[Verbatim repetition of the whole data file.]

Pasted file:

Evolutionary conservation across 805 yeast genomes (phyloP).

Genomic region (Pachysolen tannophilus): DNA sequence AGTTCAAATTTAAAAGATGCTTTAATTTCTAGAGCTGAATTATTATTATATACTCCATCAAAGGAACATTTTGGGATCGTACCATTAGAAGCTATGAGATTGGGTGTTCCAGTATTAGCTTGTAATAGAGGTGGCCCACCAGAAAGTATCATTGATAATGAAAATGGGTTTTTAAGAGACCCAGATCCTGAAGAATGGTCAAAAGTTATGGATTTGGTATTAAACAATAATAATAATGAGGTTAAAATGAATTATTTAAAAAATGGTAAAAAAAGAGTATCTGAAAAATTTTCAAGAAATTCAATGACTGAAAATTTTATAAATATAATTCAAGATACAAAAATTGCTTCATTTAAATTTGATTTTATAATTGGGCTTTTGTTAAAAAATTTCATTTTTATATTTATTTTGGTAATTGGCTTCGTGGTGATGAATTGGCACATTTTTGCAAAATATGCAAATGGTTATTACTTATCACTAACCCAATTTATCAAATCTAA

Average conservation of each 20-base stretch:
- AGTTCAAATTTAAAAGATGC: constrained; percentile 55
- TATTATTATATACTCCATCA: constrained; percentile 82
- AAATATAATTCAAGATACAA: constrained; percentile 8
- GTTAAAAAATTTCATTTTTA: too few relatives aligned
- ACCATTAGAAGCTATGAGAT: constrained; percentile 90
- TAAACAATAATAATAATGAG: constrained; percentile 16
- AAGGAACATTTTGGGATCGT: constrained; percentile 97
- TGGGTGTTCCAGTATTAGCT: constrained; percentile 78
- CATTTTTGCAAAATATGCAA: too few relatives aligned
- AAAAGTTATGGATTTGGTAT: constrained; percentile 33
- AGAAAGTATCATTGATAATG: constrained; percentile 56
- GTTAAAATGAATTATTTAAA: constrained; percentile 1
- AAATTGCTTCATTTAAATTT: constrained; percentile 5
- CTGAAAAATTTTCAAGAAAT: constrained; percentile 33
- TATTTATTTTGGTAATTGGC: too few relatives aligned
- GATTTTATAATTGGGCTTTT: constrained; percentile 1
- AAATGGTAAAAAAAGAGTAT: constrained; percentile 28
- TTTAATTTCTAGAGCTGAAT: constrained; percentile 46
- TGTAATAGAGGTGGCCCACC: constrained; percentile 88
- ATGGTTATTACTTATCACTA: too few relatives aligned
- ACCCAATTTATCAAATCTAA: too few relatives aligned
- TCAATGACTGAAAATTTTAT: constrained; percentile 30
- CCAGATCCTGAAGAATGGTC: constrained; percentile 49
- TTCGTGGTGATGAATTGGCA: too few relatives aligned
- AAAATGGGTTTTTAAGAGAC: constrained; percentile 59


Evolutionary conservation across 805 yeast genomes (phyloP).

Genomic region (Pachysolen tannophilus): DNA sequence AGTTCAAATTTAAAAGATGCTTTAATTTCTAGAGCTGAATTATTATTATATACTCCATCAAAGGAACATTTTGGGATCGTACCATTAGAAGCTATGAGATTGGGTGTTCCAGTATTAGCTTGTAATAGAGGTGGCCCACCAGAAAGTATCATTGATAATGAAAATGGGTTTTTAAGAGACCCAGATCCTGAAGAATGGTCAAAAGTTATGGATTTGGTATTAAACAATAATAATAATGAGGTTAAAATGAATTATTTAAAAAATGGTAAAAAAAGAGTATCTGAAAAATTTTCAAGAAATTCAATGACTGAAAATTTTATAAATATAATTCAAGATACAAAAATTGCTTCATTTAAATTTGATTTTATAATTGGGCTTTTGTTAAAAAATTTCATTTTTATATTTATTTTGGTAATTGGCTTCGTGGTGATGAATTGGCACATTTTTGCAAAATATGCAAATGGTTATTACTTATCACTAACCCAATTTATCAAATCTAA

Average conservation of each 20-base stretch:
- AGTTCAAATTTAAAAGATGC: constrained; percentile 55
- TATTATTATATACTCCATCA: constrained; percentile 82
- AAATATAATTCAAGATACAA: constrained; percentile 8
- GTTAAAAAATTTCATTTTTA: too few relatives aligned
- ACCATTAGAAGCTATGAGAT: constrained; percentile 90
- TAAACAATAATAATAATGAG: constrained; percentile 16
- AAGGAACATTTTGGGATCGT: constrained; percentile 97
- TGGGTGTTCCAGTATTAGCT: constrained; percentile 78
- CATTTTTGCAAAATATGCAA: too few relatives aligned
- AAAAGTTATGGATTTGGTAT: constrained; percentile 33
- AGAAAGTATCATTGATAATG: constrained; percentile 56
- GTTAAAATGAATTATTTAAA: constrained; percentile 1
- AAATTGCTTCATTTAAATTT: constrained; percentile 5
- CTGAAAAATTTTCAAGAAAT: constrained; percentile 33
- TATTTATTTTGGTAATTGGC: too few relatives aligned
- GATTTTATAATTGGGCTTTT: constrained; percentile 1
- AAATGGTAAAAAAAGAGTAT: constrained; percentile 28
- TTTAATTTCTAGAGCTGAAT: constrained; percentile 46
- TGTAATAGAGGTGGCCCACC: constrained; percentile 88
- ATGGTTATTACTTATCACTA: too few relatives aligned
- ACCCAATTTATCAAATCTAA: too few relatives aligned
- TCAATGACTGAAAATTTTAT: constrained; percentile 30
- CCAGATCCTGAAGAATGGTC: constrained; percentile 49
- TTCGTGGTGATGAATTGGCA: too few relatives aligned
- AAAATGGGTTTTTAAGAGAC: constrained; percentile 59